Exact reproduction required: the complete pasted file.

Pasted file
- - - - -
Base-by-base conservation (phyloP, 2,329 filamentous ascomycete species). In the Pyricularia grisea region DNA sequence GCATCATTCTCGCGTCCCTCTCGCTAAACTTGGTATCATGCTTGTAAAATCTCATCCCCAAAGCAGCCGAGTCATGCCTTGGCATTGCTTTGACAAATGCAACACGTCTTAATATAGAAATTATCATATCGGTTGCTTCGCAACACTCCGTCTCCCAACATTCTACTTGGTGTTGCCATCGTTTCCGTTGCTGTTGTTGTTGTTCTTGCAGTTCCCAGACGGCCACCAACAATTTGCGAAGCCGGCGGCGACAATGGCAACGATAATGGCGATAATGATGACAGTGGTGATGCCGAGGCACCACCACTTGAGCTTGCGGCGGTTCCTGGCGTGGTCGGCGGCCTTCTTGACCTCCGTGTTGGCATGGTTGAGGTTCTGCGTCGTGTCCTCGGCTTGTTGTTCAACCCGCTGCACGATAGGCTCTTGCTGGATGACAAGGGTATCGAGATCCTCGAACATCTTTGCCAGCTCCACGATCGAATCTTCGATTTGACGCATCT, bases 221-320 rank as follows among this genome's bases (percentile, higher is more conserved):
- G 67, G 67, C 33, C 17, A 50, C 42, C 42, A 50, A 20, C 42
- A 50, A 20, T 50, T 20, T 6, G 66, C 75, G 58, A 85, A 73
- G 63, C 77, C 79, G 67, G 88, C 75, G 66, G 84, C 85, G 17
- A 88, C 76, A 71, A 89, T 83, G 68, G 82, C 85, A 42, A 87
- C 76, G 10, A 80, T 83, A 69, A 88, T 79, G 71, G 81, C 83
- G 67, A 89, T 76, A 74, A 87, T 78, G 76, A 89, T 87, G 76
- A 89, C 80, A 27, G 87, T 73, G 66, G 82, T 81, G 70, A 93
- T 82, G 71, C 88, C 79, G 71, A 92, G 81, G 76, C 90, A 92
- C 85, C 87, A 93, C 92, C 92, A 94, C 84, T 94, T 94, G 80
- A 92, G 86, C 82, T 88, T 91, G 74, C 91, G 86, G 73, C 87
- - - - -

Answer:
Base-by-base conservation (phyloP, 2,329 filamentous ascomycete species). In the Pyricularia grisea region DNA sequence GCATCATTCTCGCGTCCCTCTCGCTAAACTTGGTATCATGCTTGTAAAATCTCATCCCCAAAGCAGCCGAGTCATGCCTTGGCATTGCTTTGACAAATGCAACACGTCTTAATATAGAAATTATCATATCGGTTGCTTCGCAACACTCCGTCTCCCAACATTCTACTTGGTGTTGCCATCGTTTCCGTTGCTGTTGTTGTTGTTCTTGCAGTTCCCAGACGGCCACCAACAATTTGCGAAGCCGGCGGCGACAATGGCAACGATAATGGCGATAATGATGACAGTGGTGATGCCGAGGCACCACCACTTGAGCTTGCGGCGGTTCCTGGCGTGGTCGGCGGCCTTCTTGACCTCCGTGTTGGCATGGTTGAGGTTCTGCGTCGTGTCCTCGGCTTGTTGTTCAACCCGCTGCACGATAGGCTCTTGCTGGATGACAAGGGTATCGAGATCCTCGAACATCTTTGCCAGCTCCACGATCGAATCTTCGATTTGACGCATCT, bases 221-320 rank as follows among this genome's bases (percentile, higher is more conserved):
- G 67, G 67, C 33, C 17, A 50, C 42, C 42, A 50, A 20, C 42
- A 50, A 20, T 50, T 20, T 6, G 66, C 75, G 58, A 85, A 73
- G 63, C 77, C 79, G 67, G 88, C 75, G 66, G 84, C 85, G 17
- A 88, C 76, A 71, A 89, T 83, G 68, G 82, C 85, A 42, A 87
- C 76, G 10, A 80, T 83, A 69, A 88, T 79, G 71, G 81, C 83
- G 67, A 89, T 76, A 74, A 87, T 78, G 76, A 89, T 87, G 76
- A 89, C 80, A 27, G 87, T 73, G 66, G 82, T 81, G 70, A 93
- T 82, G 71, C 88, C 79, G 71, A 92, G 81, G 76, C 90, A 92
- C 85, C 87, A 93, C 92, C 92, A 94, C 84, T 94, T 94, G 80
- A 92, G 86, C 82, T 88, T 91, G 74, C 91, G 86, G 73, C 87